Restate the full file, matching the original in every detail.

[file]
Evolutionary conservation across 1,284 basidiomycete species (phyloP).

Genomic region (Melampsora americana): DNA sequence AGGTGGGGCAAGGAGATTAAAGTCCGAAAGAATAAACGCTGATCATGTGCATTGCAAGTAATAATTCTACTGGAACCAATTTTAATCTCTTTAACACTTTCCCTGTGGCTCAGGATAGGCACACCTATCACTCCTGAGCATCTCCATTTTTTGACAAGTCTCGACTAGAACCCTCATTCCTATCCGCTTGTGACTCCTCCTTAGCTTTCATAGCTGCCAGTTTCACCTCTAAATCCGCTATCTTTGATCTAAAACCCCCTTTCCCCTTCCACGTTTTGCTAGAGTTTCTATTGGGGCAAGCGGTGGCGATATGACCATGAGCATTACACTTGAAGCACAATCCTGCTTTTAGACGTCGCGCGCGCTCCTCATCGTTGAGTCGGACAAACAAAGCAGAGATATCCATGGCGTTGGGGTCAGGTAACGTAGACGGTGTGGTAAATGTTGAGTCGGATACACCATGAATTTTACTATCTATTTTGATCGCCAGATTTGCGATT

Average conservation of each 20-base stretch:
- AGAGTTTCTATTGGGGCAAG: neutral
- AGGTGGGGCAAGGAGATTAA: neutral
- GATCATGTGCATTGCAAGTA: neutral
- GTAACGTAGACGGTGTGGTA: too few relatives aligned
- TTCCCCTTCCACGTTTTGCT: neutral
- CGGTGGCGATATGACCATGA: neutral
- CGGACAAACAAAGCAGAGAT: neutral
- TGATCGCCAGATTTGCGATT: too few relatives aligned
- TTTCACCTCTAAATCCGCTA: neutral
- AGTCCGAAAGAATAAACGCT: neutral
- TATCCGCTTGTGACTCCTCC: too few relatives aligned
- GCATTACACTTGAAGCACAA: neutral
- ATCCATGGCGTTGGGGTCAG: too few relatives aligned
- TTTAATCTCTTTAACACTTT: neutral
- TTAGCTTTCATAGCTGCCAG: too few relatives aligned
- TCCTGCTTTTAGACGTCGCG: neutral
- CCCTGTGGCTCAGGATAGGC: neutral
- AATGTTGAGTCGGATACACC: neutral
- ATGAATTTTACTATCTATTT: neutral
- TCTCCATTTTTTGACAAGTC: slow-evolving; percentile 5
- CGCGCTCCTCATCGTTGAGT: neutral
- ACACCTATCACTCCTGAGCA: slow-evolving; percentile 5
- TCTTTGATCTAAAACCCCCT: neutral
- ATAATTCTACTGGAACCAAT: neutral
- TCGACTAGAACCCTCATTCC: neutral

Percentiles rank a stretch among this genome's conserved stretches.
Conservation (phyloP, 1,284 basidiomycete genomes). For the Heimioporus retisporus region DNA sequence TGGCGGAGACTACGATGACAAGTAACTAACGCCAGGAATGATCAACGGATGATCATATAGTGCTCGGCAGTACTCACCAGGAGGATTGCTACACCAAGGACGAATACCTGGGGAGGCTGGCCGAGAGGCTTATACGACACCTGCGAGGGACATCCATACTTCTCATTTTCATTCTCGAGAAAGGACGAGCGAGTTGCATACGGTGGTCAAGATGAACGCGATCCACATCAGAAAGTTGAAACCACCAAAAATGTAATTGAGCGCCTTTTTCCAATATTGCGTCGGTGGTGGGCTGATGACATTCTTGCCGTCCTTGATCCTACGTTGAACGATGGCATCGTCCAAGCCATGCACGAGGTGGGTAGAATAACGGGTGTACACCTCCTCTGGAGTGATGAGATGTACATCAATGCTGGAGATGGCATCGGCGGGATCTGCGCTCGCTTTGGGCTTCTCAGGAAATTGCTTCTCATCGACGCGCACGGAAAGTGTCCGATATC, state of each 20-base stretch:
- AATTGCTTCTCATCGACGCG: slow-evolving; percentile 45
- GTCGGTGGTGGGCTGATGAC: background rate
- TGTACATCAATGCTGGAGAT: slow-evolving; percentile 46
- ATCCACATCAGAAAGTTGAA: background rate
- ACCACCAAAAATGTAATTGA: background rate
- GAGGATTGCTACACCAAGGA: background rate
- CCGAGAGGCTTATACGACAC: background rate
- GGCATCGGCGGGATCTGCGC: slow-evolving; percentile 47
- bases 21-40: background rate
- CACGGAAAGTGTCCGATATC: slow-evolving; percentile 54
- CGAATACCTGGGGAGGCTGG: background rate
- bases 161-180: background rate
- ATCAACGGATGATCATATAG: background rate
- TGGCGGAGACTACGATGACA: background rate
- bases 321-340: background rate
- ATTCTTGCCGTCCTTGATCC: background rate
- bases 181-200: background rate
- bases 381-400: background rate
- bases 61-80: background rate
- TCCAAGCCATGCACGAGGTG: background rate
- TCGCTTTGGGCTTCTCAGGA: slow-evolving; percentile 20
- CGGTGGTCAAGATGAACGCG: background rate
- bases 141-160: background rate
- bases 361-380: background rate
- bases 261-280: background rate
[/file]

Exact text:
Evolutionary conservation across 1,284 basidiomycete species (phyloP).

Genomic region (Melampsora americana): DNA sequence AGGTGGGGCAAGGAGATTAAAGTCCGAAAGAATAAACGCTGATCATGTGCATTGCAAGTAATAATTCTACTGGAACCAATTTTAATCTCTTTAACACTTTCCCTGTGGCTCAGGATAGGCACACCTATCACTCCTGAGCATCTCCATTTTTTGACAAGTCTCGACTAGAACCCTCATTCCTATCCGCTTGTGACTCCTCCTTAGCTTTCATAGCTGCCAGTTTCACCTCTAAATCCGCTATCTTTGATCTAAAACCCCCTTTCCCCTTCCACGTTTTGCTAGAGTTTCTATTGGGGCAAGCGGTGGCGATATGACCATGAGCATTACACTTGAAGCACAATCCTGCTTTTAGACGTCGCGCGCGCTCCTCATCGTTGAGTCGGACAAACAAAGCAGAGATATCCATGGCGTTGGGGTCAGGTAACGTAGACGGTGTGGTAAATGTTGAGTCGGATACACCATGAATTTTACTATCTATTTTGATCGCCAGATTTGCGATT

Average conservation of each 20-base stretch:
- AGAGTTTCTATTGGGGCAAG: neutral
- AGGTGGGGCAAGGAGATTAA: neutral
- GATCATGTGCATTGCAAGTA: neutral
- GTAACGTAGACGGTGTGGTA: too few relatives aligned
- TTCCCCTTCCACGTTTTGCT: neutral
- CGGTGGCGATATGACCATGA: neutral
- CGGACAAACAAAGCAGAGAT: neutral
- TGATCGCCAGATTTGCGATT: too few relatives aligned
- TTTCACCTCTAAATCCGCTA: neutral
- AGTCCGAAAGAATAAACGCT: neutral
- TATCCGCTTGTGACTCCTCC: too few relatives aligned
- GCATTACACTTGAAGCACAA: neutral
- ATCCATGGCGTTGGGGTCAG: too few relatives aligned
- TTTAATCTCTTTAACACTTT: neutral
- TTAGCTTTCATAGCTGCCAG: too few relatives aligned
- TCCTGCTTTTAGACGTCGCG: neutral
- CCCTGTGGCTCAGGATAGGC: neutral
- AATGTTGAGTCGGATACACC: neutral
- ATGAATTTTACTATCTATTT: neutral
- TCTCCATTTTTTGACAAGTC: slow-evolving; percentile 5
- CGCGCTCCTCATCGTTGAGT: neutral
- ACACCTATCACTCCTGAGCA: slow-evolving; percentile 5
- TCTTTGATCTAAAACCCCCT: neutral
- ATAATTCTACTGGAACCAAT: neutral
- TCGACTAGAACCCTCATTCC: neutral

Percentiles rank a stretch among this genome's conserved stretches.
Conservation (phyloP, 1,284 basidiomycete genomes). For the Heimioporus retisporus region DNA sequence TGGCGGAGACTACGATGACAAGTAACTAACGCCAGGAATGATCAACGGATGATCATATAGTGCTCGGCAGTACTCACCAGGAGGATTGCTACACCAAGGACGAATACCTGGGGAGGCTGGCCGAGAGGCTTATACGACACCTGCGAGGGACATCCATACTTCTCATTTTCATTCTCGAGAAAGGACGAGCGAGTTGCATACGGTGGTCAAGATGAACGCGATCCACATCAGAAAGTTGAAACCACCAAAAATGTAATTGAGCGCCTTTTTCCAATATTGCGTCGGTGGTGGGCTGATGACATTCTTGCCGTCCTTGATCCTACGTTGAACGATGGCATCGTCCAAGCCATGCACGAGGTGGGTAGAATAACGGGTGTACACCTCCTCTGGAGTGATGAGATGTACATCAATGCTGGAGATGGCATCGGCGGGATCTGCGCTCGCTTTGGGCTTCTCAGGAAATTGCTTCTCATCGACGCGCACGGAAAGTGTCCGATATC, state of each 20-base stretch:
- AATTGCTTCTCATCGACGCG: slow-evolving; percentile 45
- GTCGGTGGTGGGCTGATGAC: background rate
- TGTACATCAATGCTGGAGAT: slow-evolving; percentile 46
- ATCCACATCAGAAAGTTGAA: background rate
- ACCACCAAAAATGTAATTGA: background rate
- GAGGATTGCTACACCAAGGA: background rate
- CCGAGAGGCTTATACGACAC: background rate
- GGCATCGGCGGGATCTGCGC: slow-evolving; percentile 47
- bases 21-40: background rate
- CACGGAAAGTGTCCGATATC: slow-evolving; percentile 54
- CGAATACCTGGGGAGGCTGG: background rate
- bases 161-180: background rate
- ATCAACGGATGATCATATAG: background rate
- TGGCGGAGACTACGATGACA: background rate
- bases 321-340: background rate
- ATTCTTGCCGTCCTTGATCC: background rate
- bases 181-200: background rate
- bases 381-400: background rate
- bases 61-80: background rate
- TCCAAGCCATGCACGAGGTG: background rate
- TCGCTTTGGGCTTCTCAGGA: slow-evolving; percentile 20
- CGGTGGTCAAGATGAACGCG: background rate
- bases 141-160: background rate
- bases 361-380: background rate
- bases 261-280: background rate